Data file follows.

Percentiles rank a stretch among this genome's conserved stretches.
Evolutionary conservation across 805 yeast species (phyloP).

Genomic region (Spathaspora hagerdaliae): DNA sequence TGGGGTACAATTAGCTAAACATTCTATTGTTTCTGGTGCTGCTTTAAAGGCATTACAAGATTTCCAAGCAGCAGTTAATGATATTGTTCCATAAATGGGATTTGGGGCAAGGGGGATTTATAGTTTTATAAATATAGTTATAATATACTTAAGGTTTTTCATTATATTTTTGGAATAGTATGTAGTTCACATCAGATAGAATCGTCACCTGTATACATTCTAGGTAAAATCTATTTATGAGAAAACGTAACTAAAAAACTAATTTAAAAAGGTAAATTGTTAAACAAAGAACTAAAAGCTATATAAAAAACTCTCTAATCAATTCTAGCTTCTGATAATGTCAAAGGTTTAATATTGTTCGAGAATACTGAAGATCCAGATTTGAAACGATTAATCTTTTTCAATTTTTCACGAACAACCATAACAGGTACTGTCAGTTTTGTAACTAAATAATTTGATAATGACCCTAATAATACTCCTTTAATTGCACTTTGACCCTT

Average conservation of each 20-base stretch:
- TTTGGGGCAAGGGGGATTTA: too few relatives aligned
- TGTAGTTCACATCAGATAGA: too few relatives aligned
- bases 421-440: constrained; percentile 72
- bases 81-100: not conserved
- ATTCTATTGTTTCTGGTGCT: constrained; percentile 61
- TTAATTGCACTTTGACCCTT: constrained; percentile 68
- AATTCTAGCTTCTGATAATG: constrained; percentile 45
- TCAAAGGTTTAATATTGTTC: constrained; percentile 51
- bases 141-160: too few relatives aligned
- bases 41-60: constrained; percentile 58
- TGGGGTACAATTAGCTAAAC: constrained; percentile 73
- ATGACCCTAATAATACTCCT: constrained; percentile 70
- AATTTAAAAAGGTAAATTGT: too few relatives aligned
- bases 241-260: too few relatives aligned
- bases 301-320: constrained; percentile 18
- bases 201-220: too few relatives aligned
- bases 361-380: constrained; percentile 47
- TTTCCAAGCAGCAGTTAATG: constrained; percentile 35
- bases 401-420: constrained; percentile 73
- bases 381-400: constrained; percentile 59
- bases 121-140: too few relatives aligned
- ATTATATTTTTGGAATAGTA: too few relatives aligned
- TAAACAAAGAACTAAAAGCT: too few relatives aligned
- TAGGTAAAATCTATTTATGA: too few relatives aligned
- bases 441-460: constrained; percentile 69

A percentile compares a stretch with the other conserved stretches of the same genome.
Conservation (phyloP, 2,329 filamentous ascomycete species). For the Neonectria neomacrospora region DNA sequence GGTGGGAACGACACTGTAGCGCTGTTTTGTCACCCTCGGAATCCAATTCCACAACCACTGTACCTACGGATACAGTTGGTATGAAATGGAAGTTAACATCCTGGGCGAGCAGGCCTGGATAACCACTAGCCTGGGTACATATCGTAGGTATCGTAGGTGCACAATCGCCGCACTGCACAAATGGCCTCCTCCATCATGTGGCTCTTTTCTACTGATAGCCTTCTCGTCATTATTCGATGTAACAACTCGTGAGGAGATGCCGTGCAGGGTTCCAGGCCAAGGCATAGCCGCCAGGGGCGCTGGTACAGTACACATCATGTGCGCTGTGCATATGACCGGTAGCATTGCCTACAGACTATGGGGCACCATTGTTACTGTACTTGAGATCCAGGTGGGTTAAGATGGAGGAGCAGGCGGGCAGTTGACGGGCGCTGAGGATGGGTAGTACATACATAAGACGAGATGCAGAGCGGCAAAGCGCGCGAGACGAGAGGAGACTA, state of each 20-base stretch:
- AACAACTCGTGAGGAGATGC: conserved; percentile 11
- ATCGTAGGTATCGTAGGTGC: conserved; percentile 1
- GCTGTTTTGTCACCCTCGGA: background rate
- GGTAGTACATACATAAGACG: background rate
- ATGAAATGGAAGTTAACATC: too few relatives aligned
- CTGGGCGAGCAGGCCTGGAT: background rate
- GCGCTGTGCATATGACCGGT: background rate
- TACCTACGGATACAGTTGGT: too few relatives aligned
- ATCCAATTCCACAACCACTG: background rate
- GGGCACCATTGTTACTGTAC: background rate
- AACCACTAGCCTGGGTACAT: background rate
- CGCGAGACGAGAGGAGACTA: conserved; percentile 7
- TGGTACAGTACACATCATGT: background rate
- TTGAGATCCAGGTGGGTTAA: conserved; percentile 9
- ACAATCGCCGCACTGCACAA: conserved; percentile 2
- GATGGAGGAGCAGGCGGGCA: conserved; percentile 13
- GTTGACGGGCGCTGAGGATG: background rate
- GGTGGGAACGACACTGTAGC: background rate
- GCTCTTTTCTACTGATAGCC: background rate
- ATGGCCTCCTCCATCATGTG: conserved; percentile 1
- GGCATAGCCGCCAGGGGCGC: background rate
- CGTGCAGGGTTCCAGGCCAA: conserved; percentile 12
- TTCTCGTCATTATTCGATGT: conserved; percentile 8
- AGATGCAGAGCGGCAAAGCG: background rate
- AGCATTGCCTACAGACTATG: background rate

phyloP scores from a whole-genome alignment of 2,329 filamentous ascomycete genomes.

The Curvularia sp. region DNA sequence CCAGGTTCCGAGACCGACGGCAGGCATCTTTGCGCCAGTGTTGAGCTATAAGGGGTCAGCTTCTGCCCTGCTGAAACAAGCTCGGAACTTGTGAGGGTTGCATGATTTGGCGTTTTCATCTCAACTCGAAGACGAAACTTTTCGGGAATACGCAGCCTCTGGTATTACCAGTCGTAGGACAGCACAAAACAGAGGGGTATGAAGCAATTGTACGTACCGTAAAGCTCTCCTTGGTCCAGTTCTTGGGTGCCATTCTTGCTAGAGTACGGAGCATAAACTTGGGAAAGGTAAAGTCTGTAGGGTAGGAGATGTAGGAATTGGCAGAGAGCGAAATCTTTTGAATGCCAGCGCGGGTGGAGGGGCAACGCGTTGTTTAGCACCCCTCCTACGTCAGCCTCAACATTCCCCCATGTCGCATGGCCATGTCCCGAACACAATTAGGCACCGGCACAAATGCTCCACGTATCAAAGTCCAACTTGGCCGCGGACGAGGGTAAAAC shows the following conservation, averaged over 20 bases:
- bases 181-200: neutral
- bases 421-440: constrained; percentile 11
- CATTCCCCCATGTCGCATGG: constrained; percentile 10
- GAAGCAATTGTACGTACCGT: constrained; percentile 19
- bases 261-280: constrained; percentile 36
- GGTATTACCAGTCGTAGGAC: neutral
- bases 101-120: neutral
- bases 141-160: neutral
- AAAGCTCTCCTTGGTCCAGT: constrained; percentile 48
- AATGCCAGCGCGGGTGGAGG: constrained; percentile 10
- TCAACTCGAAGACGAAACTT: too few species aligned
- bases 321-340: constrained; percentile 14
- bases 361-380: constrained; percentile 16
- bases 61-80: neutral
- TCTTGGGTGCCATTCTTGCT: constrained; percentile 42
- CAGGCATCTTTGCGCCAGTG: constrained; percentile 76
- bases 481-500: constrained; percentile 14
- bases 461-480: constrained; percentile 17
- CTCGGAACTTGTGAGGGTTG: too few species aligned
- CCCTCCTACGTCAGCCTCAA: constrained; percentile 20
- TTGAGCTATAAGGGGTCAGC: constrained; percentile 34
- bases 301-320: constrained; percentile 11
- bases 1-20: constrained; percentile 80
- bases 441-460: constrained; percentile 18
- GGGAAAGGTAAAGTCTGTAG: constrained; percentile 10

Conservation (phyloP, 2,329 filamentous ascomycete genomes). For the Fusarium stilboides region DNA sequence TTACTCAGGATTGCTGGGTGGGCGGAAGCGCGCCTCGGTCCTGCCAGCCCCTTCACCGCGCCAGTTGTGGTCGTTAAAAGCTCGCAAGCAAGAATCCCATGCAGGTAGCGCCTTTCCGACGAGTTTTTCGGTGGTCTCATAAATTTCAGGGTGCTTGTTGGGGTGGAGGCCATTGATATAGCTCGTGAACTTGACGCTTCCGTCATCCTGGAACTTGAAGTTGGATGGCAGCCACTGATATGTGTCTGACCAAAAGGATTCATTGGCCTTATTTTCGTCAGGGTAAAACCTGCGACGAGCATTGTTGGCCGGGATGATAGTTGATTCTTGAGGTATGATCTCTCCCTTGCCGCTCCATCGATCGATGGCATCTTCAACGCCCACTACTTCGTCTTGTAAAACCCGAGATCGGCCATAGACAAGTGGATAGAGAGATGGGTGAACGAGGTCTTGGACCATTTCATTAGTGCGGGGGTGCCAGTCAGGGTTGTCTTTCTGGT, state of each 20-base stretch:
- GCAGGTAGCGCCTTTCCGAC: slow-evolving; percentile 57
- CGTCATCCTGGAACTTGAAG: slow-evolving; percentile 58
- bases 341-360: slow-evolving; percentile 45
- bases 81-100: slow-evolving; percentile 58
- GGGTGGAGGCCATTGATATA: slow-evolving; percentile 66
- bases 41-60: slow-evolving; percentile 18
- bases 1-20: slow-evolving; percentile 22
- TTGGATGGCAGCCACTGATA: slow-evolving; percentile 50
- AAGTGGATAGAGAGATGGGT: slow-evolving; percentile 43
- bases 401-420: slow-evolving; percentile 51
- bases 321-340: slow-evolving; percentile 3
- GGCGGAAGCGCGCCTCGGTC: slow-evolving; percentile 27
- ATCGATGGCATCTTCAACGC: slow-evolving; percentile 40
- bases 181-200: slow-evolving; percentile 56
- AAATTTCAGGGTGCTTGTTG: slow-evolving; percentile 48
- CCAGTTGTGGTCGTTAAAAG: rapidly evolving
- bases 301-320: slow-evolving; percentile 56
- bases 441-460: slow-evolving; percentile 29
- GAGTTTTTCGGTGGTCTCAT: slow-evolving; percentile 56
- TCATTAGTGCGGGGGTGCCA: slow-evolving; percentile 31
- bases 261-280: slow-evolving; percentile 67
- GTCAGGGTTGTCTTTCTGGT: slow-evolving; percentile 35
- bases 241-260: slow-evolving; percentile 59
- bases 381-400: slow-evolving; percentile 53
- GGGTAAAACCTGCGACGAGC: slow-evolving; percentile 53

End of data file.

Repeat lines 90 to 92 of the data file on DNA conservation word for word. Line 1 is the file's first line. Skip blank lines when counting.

- bases 41-60: slow-evolving; percentile 18
- bases 1-20: slow-evolving; percentile 22
- TTGGATGGCAGCCACTGATA: slow-evolving; percentile 50